message 6: by Karen (new)

Karen Gardner | 6 comments I cannot imagine a childhood without books. My childhood is filled with memories of my mom reading to me. My favorite books were The Monster at the End of this Book, The Big Tidy Up, Amelia Bedelia, Ramona and Beezus, A Tree Grows in Brooklyn and To Kill a Mockingbird.

I will say that I stopped reading children's literature until I had children of my own. When that happened, I was happy to rediscover that I still enjoyed the stories. Reading became even more important as I enjoyed the time I would snuggle with my own kids reading to them. Stories such as Goodnight, Moon, Pajama Time, The Very Hungry Caterpillar, The Giving Tree, Green Eggs and Ham, and Guess How Much I Love You became part of our family.

I am excited to read Wild Things and hear what everyone has to share.


message 7: by Krista (new)

Krista Hill | 6 comments My earliest memories of being read to as a child are of when all 5 or 6 of us kids, (eventually 7 although much later), would sit on the floor beside, on top of, or behind on the couch with my dad, who was also on the floor and read stories from our beloved Junior Classics set. He had his own favorites to read to us, one being "The Hobiyahs," (not sure of my spelling!) which were these crazy little creatures. We would beg him to reread it again and again. It was warmth and laughter and love all the way around. I couldn't have been more than 4 or 5.

My next memory is of when I was around 2nd or 3rd grade, and I would lay on the couch and read all afternoon, completely oblivious to my surroundings. I'm not sure of the title anymore, but one chapter book about the life of Helen Keller, I read and reread again and again. I am deaf in one ear because of a birth defect, and I know that I just related to her and her life in such a personal way.

In fifth grade, I had a teacher who "required" us to read from a series of biography books that she had in the classroom. We were to read "X" amount in each quarter of school, and do reports on them. I HATED those books. They did not interest me in the slightest. I would read the back cover and write my report from that.

After that, I was reading much of what my older brother was handing me. I read a lot of Isaac Asimov, and was reading things way beyond my years in jr. high like "The Fountainhead."

In my freshman year of college, we read "The Lord of the Rings" in freshman English. I had never read them and devoured them. I also had to read "Moby Dick." I actually read it. I sat down every free minute I had between classes to read.

I think it was because of that 5th grade teacher that I really learned to look for what I am interested in when choosing books. Today, I read a lot of history and historical fiction. Reading is my escape and I love it!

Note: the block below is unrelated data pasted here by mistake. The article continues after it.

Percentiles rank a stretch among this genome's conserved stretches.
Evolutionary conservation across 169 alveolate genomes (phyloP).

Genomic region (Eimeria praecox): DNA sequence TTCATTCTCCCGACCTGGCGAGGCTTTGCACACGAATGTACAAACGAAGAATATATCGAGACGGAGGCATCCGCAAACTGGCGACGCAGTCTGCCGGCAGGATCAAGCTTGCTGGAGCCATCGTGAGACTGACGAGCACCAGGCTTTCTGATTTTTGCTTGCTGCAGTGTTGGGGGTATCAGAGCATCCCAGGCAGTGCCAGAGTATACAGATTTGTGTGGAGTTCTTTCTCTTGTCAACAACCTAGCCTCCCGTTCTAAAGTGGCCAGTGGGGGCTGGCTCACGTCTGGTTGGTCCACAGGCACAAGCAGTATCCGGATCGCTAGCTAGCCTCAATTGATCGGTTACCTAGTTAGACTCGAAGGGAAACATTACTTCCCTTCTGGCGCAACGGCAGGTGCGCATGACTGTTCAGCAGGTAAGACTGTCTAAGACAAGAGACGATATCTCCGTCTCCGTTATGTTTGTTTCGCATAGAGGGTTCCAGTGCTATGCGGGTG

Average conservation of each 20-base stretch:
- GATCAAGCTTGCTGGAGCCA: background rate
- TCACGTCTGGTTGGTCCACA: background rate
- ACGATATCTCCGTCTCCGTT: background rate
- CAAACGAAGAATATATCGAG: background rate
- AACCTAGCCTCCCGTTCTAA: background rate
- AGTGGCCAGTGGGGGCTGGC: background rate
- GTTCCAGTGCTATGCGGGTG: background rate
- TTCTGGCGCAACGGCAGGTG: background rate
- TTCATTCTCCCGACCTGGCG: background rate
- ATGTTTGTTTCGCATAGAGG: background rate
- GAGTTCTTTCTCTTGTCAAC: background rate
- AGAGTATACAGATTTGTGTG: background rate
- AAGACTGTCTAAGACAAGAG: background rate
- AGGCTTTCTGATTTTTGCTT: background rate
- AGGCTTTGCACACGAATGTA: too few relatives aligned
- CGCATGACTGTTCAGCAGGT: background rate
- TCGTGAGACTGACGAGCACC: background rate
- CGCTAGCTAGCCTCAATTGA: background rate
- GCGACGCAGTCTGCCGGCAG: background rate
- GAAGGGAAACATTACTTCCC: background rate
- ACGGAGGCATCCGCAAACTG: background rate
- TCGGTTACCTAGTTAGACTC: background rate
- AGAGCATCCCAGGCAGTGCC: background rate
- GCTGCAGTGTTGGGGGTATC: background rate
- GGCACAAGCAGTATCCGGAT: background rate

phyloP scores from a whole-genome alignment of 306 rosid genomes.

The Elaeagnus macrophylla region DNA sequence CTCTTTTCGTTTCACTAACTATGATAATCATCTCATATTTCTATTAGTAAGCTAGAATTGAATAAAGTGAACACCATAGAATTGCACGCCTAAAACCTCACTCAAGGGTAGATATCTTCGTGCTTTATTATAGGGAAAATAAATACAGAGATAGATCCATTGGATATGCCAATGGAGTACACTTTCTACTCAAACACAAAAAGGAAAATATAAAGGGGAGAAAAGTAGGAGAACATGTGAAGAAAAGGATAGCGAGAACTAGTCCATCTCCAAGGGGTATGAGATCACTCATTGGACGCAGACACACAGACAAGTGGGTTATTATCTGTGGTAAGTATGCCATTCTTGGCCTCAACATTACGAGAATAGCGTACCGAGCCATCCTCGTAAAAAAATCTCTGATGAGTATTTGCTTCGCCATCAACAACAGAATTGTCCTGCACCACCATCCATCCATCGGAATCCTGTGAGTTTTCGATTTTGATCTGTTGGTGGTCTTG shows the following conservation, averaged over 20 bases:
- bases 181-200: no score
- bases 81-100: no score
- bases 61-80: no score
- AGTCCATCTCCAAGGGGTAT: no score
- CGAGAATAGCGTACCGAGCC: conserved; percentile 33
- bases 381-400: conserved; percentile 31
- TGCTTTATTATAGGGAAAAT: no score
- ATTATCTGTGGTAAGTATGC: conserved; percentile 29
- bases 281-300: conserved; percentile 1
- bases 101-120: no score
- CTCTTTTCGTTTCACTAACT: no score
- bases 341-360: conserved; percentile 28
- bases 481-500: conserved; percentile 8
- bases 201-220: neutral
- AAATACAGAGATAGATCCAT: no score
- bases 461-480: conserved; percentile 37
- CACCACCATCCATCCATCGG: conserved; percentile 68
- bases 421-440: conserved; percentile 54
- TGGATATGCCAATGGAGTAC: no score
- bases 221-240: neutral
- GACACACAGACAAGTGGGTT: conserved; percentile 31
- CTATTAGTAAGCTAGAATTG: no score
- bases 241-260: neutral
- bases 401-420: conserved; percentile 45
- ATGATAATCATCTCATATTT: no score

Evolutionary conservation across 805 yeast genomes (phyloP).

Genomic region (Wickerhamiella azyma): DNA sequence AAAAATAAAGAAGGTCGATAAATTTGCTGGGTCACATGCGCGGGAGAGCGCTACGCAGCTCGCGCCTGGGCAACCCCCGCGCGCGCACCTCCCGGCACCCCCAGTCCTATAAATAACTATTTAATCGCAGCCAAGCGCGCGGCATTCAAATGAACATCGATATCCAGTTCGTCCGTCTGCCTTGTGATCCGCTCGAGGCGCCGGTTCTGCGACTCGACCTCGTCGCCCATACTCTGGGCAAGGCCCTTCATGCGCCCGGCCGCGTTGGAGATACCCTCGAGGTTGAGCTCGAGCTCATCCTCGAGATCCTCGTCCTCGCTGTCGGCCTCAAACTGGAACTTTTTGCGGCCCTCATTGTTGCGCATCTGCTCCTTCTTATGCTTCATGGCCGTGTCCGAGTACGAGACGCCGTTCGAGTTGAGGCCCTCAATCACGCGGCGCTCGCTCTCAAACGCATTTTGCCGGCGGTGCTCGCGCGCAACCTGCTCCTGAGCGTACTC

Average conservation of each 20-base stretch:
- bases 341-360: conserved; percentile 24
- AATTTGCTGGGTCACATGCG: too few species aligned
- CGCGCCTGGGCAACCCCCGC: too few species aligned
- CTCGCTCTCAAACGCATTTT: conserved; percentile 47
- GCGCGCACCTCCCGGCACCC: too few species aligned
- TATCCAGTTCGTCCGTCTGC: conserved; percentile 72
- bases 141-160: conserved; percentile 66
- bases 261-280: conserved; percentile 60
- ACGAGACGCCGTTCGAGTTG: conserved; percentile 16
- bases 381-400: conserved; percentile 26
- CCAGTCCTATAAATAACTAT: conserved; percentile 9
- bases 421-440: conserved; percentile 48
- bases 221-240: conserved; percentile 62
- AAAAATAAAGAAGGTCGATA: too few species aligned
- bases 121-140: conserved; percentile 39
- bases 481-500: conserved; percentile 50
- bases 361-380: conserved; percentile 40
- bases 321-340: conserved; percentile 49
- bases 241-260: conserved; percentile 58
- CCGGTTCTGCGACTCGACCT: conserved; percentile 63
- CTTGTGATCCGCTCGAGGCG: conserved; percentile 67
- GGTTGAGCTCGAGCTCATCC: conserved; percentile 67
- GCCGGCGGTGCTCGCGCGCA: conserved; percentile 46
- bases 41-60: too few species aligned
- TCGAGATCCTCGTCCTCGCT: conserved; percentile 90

message 8: by Christene (new)

Christene Alfonsi | 9 comments My earliest memories of reading are stereotypically picture-perfect: my mom stayed home with me and read to me every day. My most vivid early memory is opening a book my grandmother mailed to me for my third birthday. "I Am A Kitten" was the title, and it was the first book I "read" on my own--really, I memorized it from my mom reading it so often.

I moved on to the beloved children's books of my 1970s youth: the Beverly Cleary books, all the Judy Blume books--from the more innocent "Tales of a Fourth Grade Nothing" to the secret scandals of "Forever" by early middle school, the Little House on the Prairie series, my treasure trove of Nancy Drew mysteries, "Charlotte's Web," "Little Women," the Wrinkle in Time series...I could go on with this list.

"Charlotte's Web" and "Little Women" have held up the most for me as an adult reader. The stories, the characters, the craft and structure--all things I've enjoyed revisiting multiple times as an adult. I've reread the Little House books, and I'm much more conflicted about these: I still love the characters, but the plight of Native Americans is too troubling and too absent as an adult in the twenty-first century.


message 9: by Karen (new)

Karen Gardner | 6 comments Amanda,
I read A Child Called It and all of Pelzer's following books as an adult. I remember not being able to put them down. I couldn't believe how horribly David was treated. Because of that book, I was a founding board member and continue to help a nonprofit organization that helps children in foster care. It is one of those books that sticks with you and calls you to action.